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Telling Your Story

Your Circle of Influence

In telling ag's story, focus first on the people who surround you

The goal of "Telling Your Story" has been to help farmers understand what some of the negative perceptions there are about agriculture and how farmers can respond within their own circle of influence. Whether we realize it or not, each of us has other people whom we influence. 

Some people are able and willing to do large events, to talk with others, or have a large social media presence where they reach many. However, sometimes reaching those that we have regular interaction with is where we can have the greatest influence. 

We each have people that we touch on a regular basis. Think about the people you run into daily or weekly at the store or at community events. Each interaction is an opportunity to leave a positive message about yourself and agriculture. 

Don't forget about those closest to us when thinking about what you do. How many of your family members know what you do on your farm? Many fellow advocates for agriculture realized that they needed to speak up about what goes on in modern agriculture after talking with a family member who no longer lives on a farm. 

The best way to have the conversation is to listen, understand concerns or questions, and share your perspective. It's a conversation, not a confrontation.

Think twice
This quote from Napoleon Hill reminds me that when we are sharing our view of agriculture, we have the opportunity to plant a seed. "Think twice before you speak, because your words and influence will plant the seed of either success or failure in the mind of another."

The question is, what seed do you want to plant? Do you want to make the other person feel like they can continue the conversation in the future? If so, we need to leave a positive feeling.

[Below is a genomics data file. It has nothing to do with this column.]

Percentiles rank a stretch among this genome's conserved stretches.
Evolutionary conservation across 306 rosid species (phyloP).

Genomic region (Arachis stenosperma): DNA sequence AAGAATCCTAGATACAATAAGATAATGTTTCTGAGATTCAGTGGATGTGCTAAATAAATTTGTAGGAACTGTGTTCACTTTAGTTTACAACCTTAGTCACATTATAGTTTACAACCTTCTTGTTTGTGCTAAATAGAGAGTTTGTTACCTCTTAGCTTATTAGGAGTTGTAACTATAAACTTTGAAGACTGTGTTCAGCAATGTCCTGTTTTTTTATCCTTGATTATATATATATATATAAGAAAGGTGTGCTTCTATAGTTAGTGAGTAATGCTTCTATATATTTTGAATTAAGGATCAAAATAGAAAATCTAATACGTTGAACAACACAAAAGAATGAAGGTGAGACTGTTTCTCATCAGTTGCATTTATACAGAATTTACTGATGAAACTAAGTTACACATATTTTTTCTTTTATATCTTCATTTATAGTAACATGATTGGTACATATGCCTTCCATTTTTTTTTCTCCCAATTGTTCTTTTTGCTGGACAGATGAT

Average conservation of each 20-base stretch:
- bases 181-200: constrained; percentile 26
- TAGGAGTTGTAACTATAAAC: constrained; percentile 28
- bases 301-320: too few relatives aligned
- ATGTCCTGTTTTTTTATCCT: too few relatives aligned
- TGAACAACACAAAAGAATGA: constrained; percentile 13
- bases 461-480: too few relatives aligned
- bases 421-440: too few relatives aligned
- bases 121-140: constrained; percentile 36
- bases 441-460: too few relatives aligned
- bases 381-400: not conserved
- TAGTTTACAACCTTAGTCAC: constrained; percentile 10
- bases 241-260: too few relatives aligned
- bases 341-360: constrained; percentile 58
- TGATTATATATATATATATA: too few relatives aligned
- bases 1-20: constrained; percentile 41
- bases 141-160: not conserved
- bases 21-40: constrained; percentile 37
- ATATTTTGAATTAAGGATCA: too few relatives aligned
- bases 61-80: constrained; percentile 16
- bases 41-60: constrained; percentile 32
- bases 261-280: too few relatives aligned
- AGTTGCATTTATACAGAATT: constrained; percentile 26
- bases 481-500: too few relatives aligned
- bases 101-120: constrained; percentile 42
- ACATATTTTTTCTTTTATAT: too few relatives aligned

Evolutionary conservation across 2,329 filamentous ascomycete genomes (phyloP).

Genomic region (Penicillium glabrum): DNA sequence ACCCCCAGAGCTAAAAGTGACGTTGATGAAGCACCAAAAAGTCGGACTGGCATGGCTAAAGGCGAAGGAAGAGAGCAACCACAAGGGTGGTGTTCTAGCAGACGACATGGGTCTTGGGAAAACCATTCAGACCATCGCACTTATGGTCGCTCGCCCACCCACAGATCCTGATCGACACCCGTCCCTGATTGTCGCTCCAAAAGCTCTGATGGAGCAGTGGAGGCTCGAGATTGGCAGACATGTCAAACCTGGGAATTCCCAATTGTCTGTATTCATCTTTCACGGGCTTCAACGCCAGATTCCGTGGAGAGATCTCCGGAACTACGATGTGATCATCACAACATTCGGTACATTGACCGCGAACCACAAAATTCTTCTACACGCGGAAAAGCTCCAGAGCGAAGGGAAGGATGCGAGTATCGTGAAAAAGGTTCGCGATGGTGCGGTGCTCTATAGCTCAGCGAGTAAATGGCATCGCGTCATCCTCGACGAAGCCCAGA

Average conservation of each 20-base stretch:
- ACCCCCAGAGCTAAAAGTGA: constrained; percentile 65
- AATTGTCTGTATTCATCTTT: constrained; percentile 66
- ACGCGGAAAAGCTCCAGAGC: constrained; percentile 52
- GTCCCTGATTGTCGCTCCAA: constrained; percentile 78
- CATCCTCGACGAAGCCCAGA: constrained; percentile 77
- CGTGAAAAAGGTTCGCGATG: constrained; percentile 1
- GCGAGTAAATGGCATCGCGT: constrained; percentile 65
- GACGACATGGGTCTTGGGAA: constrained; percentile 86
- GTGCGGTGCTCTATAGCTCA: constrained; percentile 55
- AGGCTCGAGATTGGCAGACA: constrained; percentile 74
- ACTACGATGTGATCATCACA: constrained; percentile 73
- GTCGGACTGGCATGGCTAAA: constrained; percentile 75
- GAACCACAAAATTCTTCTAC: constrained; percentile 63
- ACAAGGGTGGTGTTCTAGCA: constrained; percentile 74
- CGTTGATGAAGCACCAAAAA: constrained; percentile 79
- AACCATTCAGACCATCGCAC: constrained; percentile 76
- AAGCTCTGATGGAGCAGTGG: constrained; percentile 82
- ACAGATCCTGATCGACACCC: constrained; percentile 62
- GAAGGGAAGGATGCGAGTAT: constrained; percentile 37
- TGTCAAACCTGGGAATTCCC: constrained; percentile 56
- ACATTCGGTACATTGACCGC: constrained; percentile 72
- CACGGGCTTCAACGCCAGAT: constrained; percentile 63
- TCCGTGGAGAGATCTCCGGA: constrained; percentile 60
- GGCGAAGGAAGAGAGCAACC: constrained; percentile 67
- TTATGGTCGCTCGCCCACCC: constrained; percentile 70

Whether we are intentionally having conversations with others about food production or not, each of us in agriculture should strive to understand what the negative messages are. There are several key concerns that the general population has about modern agriculture. Understand what they are and the reasons that people are concerned so that you can respond or even be proactive in addressing them when the opportunity arises. 

When talking with others about modern agriculture it might feel like you or the industry is being attacked. Sometimes that is the case, but often people are genuinely concerned about the issue and what they researched is negative towards the practice. If it's a practice that you use on your farm explain why you do it and why it's beneficial. Try to not be offended by the questions. View it as an opportunity to share your perspective. They aren't necessarily questioning you, but attempting to gain understanding. 

You have people that you interact with regularly. To some, you may be the only farmer they know. What impression do you want to leave on them about agriculture?

The reality is that there is a lot of impact each of us can have with people we know.

The opinions of LaVell Winsor are not necessarily those of Farm Futures or the Penton Farm Progress Group.

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